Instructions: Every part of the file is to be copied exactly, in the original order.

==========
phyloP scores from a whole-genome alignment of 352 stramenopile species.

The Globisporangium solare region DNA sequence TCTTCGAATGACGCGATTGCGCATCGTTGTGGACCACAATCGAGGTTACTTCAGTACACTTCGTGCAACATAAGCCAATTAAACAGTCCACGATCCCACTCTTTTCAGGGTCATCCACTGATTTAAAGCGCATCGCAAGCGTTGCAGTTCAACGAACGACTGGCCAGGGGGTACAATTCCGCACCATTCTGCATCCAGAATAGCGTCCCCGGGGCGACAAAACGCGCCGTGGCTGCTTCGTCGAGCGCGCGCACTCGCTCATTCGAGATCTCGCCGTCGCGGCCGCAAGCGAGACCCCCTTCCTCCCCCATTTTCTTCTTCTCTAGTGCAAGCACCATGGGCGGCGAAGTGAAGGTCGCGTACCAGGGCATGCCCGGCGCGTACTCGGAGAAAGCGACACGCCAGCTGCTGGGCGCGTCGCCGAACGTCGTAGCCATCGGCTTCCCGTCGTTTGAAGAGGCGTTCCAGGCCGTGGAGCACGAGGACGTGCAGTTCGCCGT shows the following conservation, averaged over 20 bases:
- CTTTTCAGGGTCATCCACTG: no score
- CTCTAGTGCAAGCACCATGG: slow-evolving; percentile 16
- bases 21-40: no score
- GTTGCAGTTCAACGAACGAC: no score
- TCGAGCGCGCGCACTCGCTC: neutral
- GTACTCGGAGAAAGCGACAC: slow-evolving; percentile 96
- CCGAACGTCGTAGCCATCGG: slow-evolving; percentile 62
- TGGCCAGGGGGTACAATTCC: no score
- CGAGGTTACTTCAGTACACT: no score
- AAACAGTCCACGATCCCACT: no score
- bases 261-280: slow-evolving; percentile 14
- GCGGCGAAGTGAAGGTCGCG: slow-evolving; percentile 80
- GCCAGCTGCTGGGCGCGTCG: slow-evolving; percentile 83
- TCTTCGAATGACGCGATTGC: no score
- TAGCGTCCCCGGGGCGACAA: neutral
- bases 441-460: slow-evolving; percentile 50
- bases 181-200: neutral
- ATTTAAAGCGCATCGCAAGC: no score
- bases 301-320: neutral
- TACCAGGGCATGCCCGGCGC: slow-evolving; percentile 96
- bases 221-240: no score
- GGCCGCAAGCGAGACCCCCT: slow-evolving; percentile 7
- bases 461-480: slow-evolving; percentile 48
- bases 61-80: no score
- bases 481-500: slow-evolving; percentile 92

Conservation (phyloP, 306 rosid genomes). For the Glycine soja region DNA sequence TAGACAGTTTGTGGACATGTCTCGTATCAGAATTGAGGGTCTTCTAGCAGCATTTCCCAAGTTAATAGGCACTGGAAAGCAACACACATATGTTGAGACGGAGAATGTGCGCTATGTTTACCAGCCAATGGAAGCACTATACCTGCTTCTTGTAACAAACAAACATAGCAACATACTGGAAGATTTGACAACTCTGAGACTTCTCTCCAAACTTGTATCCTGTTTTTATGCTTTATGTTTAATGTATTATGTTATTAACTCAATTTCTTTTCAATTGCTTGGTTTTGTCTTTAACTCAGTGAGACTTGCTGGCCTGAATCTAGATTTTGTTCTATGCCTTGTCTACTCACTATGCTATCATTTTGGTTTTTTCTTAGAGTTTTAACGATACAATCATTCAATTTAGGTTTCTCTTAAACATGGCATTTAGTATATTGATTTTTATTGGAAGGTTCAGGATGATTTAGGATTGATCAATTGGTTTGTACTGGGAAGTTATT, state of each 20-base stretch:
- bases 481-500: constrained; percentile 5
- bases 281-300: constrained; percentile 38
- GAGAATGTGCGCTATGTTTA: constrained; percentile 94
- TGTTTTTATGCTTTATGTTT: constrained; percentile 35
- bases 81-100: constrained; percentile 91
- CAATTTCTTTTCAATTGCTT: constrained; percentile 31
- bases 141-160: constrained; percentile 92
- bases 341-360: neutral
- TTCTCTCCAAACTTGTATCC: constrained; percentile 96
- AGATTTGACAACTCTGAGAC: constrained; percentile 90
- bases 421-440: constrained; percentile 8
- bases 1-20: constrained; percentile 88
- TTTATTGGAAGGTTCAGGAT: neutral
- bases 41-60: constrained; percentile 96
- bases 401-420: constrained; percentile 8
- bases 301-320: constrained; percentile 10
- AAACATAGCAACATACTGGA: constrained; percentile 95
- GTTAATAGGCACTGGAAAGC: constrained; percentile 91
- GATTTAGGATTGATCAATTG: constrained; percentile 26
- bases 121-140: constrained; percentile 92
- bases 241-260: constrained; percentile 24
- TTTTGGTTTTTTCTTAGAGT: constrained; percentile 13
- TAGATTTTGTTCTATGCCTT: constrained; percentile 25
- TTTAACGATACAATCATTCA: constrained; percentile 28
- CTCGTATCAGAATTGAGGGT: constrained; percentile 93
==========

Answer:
phyloP scores from a whole-genome alignment of 352 stramenopile species.

The Globisporangium solare region DNA sequence TCTTCGAATGACGCGATTGCGCATCGTTGTGGACCACAATCGAGGTTACTTCAGTACACTTCGTGCAACATAAGCCAATTAAACAGTCCACGATCCCACTCTTTTCAGGGTCATCCACTGATTTAAAGCGCATCGCAAGCGTTGCAGTTCAACGAACGACTGGCCAGGGGGTACAATTCCGCACCATTCTGCATCCAGAATAGCGTCCCCGGGGCGACAAAACGCGCCGTGGCTGCTTCGTCGAGCGCGCGCACTCGCTCATTCGAGATCTCGCCGTCGCGGCCGCAAGCGAGACCCCCTTCCTCCCCCATTTTCTTCTTCTCTAGTGCAAGCACCATGGGCGGCGAAGTGAAGGTCGCGTACCAGGGCATGCCCGGCGCGTACTCGGAGAAAGCGACACGCCAGCTGCTGGGCGCGTCGCCGAACGTCGTAGCCATCGGCTTCCCGTCGTTTGAAGAGGCGTTCCAGGCCGTGGAGCACGAGGACGTGCAGTTCGCCGT shows the following conservation, averaged over 20 bases:
- CTTTTCAGGGTCATCCACTG: no score
- CTCTAGTGCAAGCACCATGG: slow-evolving; percentile 16
- bases 21-40: no score
- GTTGCAGTTCAACGAACGAC: no score
- TCGAGCGCGCGCACTCGCTC: neutral
- GTACTCGGAGAAAGCGACAC: slow-evolving; percentile 96
- CCGAACGTCGTAGCCATCGG: slow-evolving; percentile 62
- TGGCCAGGGGGTACAATTCC: no score
- CGAGGTTACTTCAGTACACT: no score
- AAACAGTCCACGATCCCACT: no score
- bases 261-280: slow-evolving; percentile 14
- GCGGCGAAGTGAAGGTCGCG: slow-evolving; percentile 80
- GCCAGCTGCTGGGCGCGTCG: slow-evolving; percentile 83
- TCTTCGAATGACGCGATTGC: no score
- TAGCGTCCCCGGGGCGACAA: neutral
- bases 441-460: slow-evolving; percentile 50
- bases 181-200: neutral
- ATTTAAAGCGCATCGCAAGC: no score
- bases 301-320: neutral
- TACCAGGGCATGCCCGGCGC: slow-evolving; percentile 96
- bases 221-240: no score
- GGCCGCAAGCGAGACCCCCT: slow-evolving; percentile 7
- bases 461-480: slow-evolving; percentile 48
- bases 61-80: no score
- bases 481-500: slow-evolving; percentile 92

Conservation (phyloP, 306 rosid genomes). For the Glycine soja region DNA sequence TAGACAGTTTGTGGACATGTCTCGTATCAGAATTGAGGGTCTTCTAGCAGCATTTCCCAAGTTAATAGGCACTGGAAAGCAACACACATATGTTGAGACGGAGAATGTGCGCTATGTTTACCAGCCAATGGAAGCACTATACCTGCTTCTTGTAACAAACAAACATAGCAACATACTGGAAGATTTGACAACTCTGAGACTTCTCTCCAAACTTGTATCCTGTTTTTATGCTTTATGTTTAATGTATTATGTTATTAACTCAATTTCTTTTCAATTGCTTGGTTTTGTCTTTAACTCAGTGAGACTTGCTGGCCTGAATCTAGATTTTGTTCTATGCCTTGTCTACTCACTATGCTATCATTTTGGTTTTTTCTTAGAGTTTTAACGATACAATCATTCAATTTAGGTTTCTCTTAAACATGGCATTTAGTATATTGATTTTTATTGGAAGGTTCAGGATGATTTAGGATTGATCAATTGGTTTGTACTGGGAAGTTATT, state of each 20-base stretch:
- bases 481-500: constrained; percentile 5
- bases 281-300: constrained; percentile 38
- GAGAATGTGCGCTATGTTTA: constrained; percentile 94
- TGTTTTTATGCTTTATGTTT: constrained; percentile 35
- bases 81-100: constrained; percentile 91
- CAATTTCTTTTCAATTGCTT: constrained; percentile 31
- bases 141-160: constrained; percentile 92
- bases 341-360: neutral
- TTCTCTCCAAACTTGTATCC: constrained; percentile 96
- AGATTTGACAACTCTGAGAC: constrained; percentile 90
- bases 421-440: constrained; percentile 8
- bases 1-20: constrained; percentile 88
- TTTATTGGAAGGTTCAGGAT: neutral
- bases 41-60: constrained; percentile 96
- bases 401-420: constrained; percentile 8
- bases 301-320: constrained; percentile 10
- AAACATAGCAACATACTGGA: constrained; percentile 95
- GTTAATAGGCACTGGAAAGC: constrained; percentile 91
- GATTTAGGATTGATCAATTG: constrained; percentile 26
- bases 121-140: constrained; percentile 92
- bases 241-260: constrained; percentile 24
- TTTTGGTTTTTTCTTAGAGT: constrained; percentile 13
- TAGATTTTGTTCTATGCCTT: constrained; percentile 25
- TTTAACGATACAATCATTCA: constrained; percentile 28
- CTCGTATCAGAATTGAGGGT: constrained; percentile 93